Originally published November 7, 2011 at 1:22 p.m., updated April 19, 2013 at 1:01 p.m.
Harpy eagles are the most powerful birds of prey in the world. Standing three feet tall, with a six-foot wingspan and razor-sharp talons the size of bear claws, these birds are the heavyweight hunters of the South American rainforest.
They are the top predators in the jungle canopy, feeding regularly on tree-dwelling mammals like monkeys and sloths. But scientists know very little about harpy eagles because their numbers are few and their habitat is large. Hidden in the branches of the canopy, they are rarely seen, let alone filmed.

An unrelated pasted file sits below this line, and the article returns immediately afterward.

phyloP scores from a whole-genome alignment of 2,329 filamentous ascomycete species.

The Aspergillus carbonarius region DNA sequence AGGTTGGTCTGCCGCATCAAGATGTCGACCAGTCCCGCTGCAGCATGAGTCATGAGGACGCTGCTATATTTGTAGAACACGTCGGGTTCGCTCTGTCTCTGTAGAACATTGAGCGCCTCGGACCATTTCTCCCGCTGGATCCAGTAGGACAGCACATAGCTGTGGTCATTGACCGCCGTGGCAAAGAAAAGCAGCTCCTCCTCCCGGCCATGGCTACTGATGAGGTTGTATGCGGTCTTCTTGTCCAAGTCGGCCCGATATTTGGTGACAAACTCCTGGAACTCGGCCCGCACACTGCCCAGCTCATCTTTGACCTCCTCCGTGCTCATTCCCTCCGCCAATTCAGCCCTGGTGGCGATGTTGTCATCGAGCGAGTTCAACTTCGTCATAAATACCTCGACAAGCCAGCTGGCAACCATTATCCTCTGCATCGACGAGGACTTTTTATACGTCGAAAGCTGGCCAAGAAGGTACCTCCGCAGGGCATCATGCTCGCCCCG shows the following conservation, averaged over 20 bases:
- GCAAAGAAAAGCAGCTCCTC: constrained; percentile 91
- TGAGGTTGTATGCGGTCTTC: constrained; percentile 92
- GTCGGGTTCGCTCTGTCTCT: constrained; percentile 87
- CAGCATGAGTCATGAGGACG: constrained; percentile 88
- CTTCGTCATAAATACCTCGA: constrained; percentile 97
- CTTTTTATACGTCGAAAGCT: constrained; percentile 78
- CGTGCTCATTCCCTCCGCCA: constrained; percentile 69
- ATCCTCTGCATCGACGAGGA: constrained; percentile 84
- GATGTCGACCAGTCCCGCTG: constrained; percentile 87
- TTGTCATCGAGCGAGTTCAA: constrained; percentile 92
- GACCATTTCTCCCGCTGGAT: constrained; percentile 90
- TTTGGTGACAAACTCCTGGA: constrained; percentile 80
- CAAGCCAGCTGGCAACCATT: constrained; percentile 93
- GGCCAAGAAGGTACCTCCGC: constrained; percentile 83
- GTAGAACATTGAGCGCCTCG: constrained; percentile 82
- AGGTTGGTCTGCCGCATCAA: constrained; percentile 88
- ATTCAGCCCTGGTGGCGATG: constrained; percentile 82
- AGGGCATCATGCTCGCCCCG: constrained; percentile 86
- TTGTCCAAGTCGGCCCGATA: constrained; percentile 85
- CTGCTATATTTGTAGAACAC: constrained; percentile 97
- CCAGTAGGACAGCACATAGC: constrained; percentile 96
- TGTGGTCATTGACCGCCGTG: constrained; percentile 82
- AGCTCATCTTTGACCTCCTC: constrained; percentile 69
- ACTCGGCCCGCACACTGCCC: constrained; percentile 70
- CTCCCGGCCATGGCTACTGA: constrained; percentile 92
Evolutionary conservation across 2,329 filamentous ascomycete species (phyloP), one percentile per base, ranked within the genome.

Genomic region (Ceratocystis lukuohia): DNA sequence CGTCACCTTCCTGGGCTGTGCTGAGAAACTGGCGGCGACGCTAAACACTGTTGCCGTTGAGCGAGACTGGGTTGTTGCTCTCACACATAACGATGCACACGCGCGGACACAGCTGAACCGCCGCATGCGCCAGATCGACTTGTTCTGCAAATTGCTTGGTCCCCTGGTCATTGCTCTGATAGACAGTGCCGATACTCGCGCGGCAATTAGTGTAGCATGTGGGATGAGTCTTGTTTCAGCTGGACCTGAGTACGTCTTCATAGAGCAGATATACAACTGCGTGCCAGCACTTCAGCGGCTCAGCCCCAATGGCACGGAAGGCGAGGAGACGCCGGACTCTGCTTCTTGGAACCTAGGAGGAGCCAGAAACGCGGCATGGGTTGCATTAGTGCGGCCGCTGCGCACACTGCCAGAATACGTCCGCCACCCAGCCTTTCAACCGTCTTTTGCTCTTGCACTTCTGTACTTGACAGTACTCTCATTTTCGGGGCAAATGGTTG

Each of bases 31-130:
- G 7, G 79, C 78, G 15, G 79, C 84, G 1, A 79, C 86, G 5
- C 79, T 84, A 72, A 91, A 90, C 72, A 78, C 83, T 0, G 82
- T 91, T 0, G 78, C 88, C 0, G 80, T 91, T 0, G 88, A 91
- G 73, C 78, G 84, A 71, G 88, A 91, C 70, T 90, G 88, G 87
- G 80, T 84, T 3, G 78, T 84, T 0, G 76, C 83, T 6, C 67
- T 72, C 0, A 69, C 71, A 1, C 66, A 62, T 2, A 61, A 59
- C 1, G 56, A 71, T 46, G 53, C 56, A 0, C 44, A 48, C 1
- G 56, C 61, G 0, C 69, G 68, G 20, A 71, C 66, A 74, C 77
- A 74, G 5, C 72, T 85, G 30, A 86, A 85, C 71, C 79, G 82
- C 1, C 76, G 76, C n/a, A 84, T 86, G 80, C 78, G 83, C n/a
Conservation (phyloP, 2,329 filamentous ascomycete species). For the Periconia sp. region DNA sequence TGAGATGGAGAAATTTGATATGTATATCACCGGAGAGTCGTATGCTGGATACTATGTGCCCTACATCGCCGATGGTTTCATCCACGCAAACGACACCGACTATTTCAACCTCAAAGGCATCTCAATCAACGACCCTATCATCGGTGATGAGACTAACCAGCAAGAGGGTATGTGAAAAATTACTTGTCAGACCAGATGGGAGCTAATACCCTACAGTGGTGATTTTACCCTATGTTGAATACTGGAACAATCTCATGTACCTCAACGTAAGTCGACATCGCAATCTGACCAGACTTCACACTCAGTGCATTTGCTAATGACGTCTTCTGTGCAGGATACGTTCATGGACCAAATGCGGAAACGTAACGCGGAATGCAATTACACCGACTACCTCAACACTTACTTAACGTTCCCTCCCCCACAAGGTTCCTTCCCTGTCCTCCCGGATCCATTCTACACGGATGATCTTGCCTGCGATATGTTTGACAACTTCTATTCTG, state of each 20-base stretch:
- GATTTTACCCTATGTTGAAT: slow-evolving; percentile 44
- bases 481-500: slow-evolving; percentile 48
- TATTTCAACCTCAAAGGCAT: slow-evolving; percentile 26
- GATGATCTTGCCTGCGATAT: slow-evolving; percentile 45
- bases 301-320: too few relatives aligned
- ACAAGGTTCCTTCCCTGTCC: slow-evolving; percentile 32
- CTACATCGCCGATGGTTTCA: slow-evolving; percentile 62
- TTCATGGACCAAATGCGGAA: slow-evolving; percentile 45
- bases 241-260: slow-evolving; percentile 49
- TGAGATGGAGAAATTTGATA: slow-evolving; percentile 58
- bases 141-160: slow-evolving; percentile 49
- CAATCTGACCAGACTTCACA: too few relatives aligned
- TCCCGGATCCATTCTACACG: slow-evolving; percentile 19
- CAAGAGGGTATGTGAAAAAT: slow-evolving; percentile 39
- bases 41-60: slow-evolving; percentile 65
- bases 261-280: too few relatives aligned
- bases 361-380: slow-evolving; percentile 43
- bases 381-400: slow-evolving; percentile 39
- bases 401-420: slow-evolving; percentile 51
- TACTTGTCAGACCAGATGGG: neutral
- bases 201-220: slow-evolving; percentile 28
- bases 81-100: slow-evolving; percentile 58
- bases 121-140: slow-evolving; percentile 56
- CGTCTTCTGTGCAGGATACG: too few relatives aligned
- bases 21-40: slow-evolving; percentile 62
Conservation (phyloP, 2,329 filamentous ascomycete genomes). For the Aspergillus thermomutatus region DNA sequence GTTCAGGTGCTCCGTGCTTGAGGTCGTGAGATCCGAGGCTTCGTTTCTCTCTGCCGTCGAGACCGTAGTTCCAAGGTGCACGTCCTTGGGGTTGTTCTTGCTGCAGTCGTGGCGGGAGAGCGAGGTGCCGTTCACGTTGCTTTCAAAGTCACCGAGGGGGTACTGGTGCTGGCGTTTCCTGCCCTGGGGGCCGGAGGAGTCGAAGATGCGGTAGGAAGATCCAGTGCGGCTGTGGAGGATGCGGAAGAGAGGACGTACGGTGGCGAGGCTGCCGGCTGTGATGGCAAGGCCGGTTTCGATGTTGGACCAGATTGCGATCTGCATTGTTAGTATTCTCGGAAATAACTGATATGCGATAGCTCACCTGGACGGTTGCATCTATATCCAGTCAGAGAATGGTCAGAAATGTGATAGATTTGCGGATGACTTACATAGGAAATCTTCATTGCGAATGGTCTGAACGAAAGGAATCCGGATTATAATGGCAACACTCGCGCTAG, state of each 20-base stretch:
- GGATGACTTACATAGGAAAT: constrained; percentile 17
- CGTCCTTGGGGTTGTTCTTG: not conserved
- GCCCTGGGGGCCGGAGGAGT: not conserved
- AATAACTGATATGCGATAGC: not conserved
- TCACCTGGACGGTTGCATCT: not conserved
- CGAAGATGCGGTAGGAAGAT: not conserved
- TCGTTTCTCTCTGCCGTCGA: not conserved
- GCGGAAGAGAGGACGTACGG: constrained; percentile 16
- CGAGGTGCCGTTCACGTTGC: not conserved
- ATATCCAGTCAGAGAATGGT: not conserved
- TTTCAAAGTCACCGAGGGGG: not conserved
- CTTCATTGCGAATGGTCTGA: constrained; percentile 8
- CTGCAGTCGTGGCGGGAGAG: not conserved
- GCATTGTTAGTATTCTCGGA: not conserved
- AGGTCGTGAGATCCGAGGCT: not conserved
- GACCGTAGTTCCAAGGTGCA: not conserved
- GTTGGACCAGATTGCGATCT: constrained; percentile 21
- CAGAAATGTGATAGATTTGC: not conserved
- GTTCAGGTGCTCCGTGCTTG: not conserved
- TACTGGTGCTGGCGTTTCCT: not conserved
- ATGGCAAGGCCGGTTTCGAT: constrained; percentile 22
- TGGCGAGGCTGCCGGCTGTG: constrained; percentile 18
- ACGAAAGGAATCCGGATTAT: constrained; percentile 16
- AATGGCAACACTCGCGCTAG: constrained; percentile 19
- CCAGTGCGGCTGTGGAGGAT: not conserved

After locating a nest 130 feet above ground in an enormous Ceiba tree, wildlife filmmaker Fergus Beeley and his team of cameramen install a “nest cam” to monitor a harpy family.
Over the course of a year, they struggle to document the lives of these elusive birds in Venezuela’s Orinoco River jungle. The team comes dangerously close to the notoriously aggressive birds, risking serious injury for the chance to gain new insight into these Jurassic-like creatures.
In "Jungle Eagle," NATURE enters the secret world of the harpy, and provides a treasure trove of new information about this majestic species.
This program originally aired in 2011.